"I love network marketing. There is no writing involved—we just have to talk," Cynthia told Mike while stirring her cappuccino at Starbucks. Mike had introduced network marketing to Cynthia two years ago after she had her second child.

"Not anymore," Mike said. "These days, writing is as important for a networker as presenting and selling."

"Are you serious?" asked Cynthia. "I hate writing. It reminds me of school assignments."

"This business is all about communication," Mike explained. "We build our personal brand and reputation by communicating with prospects and teams in every possible way—from one-on-one to group meetings, through emails and Facebook, to blogs and tweets."

"I write emails and Facebook messages," Cynthia replied, "but that's not real writing. I would be no good at writing articles."

"Cynthia, that's a common mistake networkers make," said Mike. "Writing for the purpose of communication is nothing like college assignments. Take blog posting, for example. It's easy and fun."

"How can writing a blog post be fun?! It's just like you're writing an essay—and that's hard, time-consuming, and boring."

"It is fun," Mike replied, "if you don't treat it as a college assignment. Here's how writing becomes easy and cool.

"First, write the way you talk. If you record yourself talking and write it down, you have the start of a pretty good blog post. Don't think about sentence structure, grammar, and other school requirements. Just speak your ideas in short sentences. Use simple words. You don't have to impress anyone, and you're not going to be graded. Just communicate. Talk."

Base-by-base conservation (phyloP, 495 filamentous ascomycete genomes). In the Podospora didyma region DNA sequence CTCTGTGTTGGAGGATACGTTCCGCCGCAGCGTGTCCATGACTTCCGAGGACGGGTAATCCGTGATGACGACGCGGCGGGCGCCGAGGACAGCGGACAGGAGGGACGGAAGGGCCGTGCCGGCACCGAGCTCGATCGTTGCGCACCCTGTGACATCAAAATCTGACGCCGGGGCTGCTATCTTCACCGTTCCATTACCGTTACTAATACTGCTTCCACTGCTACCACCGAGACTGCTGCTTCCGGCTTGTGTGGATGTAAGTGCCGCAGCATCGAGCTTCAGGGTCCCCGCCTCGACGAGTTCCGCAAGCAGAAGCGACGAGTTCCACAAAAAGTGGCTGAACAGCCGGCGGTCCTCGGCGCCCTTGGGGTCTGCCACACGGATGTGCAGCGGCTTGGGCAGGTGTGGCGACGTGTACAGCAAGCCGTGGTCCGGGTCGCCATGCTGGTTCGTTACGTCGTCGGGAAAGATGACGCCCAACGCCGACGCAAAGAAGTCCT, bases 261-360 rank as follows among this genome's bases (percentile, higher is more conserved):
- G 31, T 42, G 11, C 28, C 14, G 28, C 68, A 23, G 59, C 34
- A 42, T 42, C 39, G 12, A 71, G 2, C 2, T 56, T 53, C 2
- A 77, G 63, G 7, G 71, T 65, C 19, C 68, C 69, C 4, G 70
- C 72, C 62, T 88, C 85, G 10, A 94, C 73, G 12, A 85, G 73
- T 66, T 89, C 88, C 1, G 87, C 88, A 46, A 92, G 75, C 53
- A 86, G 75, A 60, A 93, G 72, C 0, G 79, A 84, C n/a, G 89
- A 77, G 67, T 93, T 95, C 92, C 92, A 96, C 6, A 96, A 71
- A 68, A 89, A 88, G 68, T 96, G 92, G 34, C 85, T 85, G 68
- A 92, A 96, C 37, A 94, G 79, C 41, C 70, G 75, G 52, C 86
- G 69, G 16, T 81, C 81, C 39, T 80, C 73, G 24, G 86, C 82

"Hmm," said Cynthia. "That sounds doable."

"Second," continued Mike, "write as if you are talking to only one person, regardless of how many people will read it. That makes it feel conversational. Ask rhetorical questions and then answer them, just as if you were talking to a friend. That'll make your writing more casual, interesting, and personal. Can you do that?"

"So far, so good," Cynthia said.

"Third, show your personality. Be yourself. Don't pretend to be someone else. You have to sound like Cynthia to the point that people who read what you write will know it's you, even if they didn't know that when they started reading it. Use the same language, the same slang, the same expressions you usually use when you're talking."

"That sounds easy," Cynthia mused.

"There's one more thing. Fourth, tell stories. Story-telling is always more interesting and more engaging than just doling out information. Tell the same stories you'd normally share with the people in your network. The only difference here is that writing is a documented talk: it can be kept forever."

"Is that all there is to it?" Cynthia asked.

"Yep," said Mike. "That's it."

"Thanks for the advice," said Cynthia. "I have to leave."

"What's the rush?" asked Mike.

"I'm going home to write my first blog post right now!"

DAVE OSH is an international business leader and the COO of a multinational direct selling company operating diverse product lines. Dave writes regularly for his blog Thought Leadership.